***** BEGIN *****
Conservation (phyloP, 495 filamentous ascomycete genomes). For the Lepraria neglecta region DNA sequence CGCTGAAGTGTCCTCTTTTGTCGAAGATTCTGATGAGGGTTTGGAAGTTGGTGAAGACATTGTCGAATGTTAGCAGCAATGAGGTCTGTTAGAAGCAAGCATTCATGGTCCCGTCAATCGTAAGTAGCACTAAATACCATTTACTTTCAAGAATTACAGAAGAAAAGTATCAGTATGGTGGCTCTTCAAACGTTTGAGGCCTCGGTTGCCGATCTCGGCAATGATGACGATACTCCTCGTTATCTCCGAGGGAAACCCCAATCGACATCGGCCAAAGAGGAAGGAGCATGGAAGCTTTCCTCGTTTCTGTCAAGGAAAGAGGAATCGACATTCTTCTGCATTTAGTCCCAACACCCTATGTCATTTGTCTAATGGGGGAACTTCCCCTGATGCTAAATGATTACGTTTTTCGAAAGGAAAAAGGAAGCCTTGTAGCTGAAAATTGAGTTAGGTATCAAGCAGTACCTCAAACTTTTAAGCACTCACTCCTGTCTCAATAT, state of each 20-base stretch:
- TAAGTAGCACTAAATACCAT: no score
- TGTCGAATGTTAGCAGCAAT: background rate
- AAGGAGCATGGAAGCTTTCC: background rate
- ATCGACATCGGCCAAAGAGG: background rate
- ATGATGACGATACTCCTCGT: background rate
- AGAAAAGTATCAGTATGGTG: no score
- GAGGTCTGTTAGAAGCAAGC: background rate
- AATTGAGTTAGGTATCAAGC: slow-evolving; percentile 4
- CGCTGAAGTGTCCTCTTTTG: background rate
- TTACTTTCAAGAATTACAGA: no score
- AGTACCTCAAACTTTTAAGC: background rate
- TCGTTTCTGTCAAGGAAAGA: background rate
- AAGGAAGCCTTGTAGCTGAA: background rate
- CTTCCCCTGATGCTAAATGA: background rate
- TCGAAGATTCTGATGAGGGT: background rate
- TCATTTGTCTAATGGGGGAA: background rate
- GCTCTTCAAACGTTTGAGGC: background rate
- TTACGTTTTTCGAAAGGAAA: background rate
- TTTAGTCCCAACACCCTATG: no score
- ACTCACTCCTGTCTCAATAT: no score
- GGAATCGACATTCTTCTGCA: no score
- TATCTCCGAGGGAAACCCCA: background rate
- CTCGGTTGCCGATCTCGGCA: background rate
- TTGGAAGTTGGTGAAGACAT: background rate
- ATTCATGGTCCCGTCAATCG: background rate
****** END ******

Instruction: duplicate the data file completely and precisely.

Conservation (phyloP, 495 filamentous ascomycete genomes). For the Lepraria neglecta region DNA sequence CGCTGAAGTGTCCTCTTTTGTCGAAGATTCTGATGAGGGTTTGGAAGTTGGTGAAGACATTGTCGAATGTTAGCAGCAATGAGGTCTGTTAGAAGCAAGCATTCATGGTCCCGTCAATCGTAAGTAGCACTAAATACCATTTACTTTCAAGAATTACAGAAGAAAAGTATCAGTATGGTGGCTCTTCAAACGTTTGAGGCCTCGGTTGCCGATCTCGGCAATGATGACGATACTCCTCGTTATCTCCGAGGGAAACCCCAATCGACATCGGCCAAAGAGGAAGGAGCATGGAAGCTTTCCTCGTTTCTGTCAAGGAAAGAGGAATCGACATTCTTCTGCATTTAGTCCCAACACCCTATGTCATTTGTCTAATGGGGGAACTTCCCCTGATGCTAAATGATTACGTTTTTCGAAAGGAAAAAGGAAGCCTTGTAGCTGAAAATTGAGTTAGGTATCAAGCAGTACCTCAAACTTTTAAGCACTCACTCCTGTCTCAATAT, state of each 20-base stretch:
- TAAGTAGCACTAAATACCAT: no score
- TGTCGAATGTTAGCAGCAAT: background rate
- AAGGAGCATGGAAGCTTTCC: background rate
- ATCGACATCGGCCAAAGAGG: background rate
- ATGATGACGATACTCCTCGT: background rate
- AGAAAAGTATCAGTATGGTG: no score
- GAGGTCTGTTAGAAGCAAGC: background rate
- AATTGAGTTAGGTATCAAGC: slow-evolving; percentile 4
- CGCTGAAGTGTCCTCTTTTG: background rate
- TTACTTTCAAGAATTACAGA: no score
- AGTACCTCAAACTTTTAAGC: background rate
- TCGTTTCTGTCAAGGAAAGA: background rate
- AAGGAAGCCTTGTAGCTGAA: background rate
- CTTCCCCTGATGCTAAATGA: background rate
- TCGAAGATTCTGATGAGGGT: background rate
- TCATTTGTCTAATGGGGGAA: background rate
- GCTCTTCAAACGTTTGAGGC: background rate
- TTACGTTTTTCGAAAGGAAA: background rate
- TTTAGTCCCAACACCCTATG: no score
- ACTCACTCCTGTCTCAATAT: no score
- GGAATCGACATTCTTCTGCA: no score
- TATCTCCGAGGGAAACCCCA: background rate
- CTCGGTTGCCGATCTCGGCA: background rate
- TTGGAAGTTGGTGAAGACAT: background rate
- ATTCATGGTCCCGTCAATCG: background rate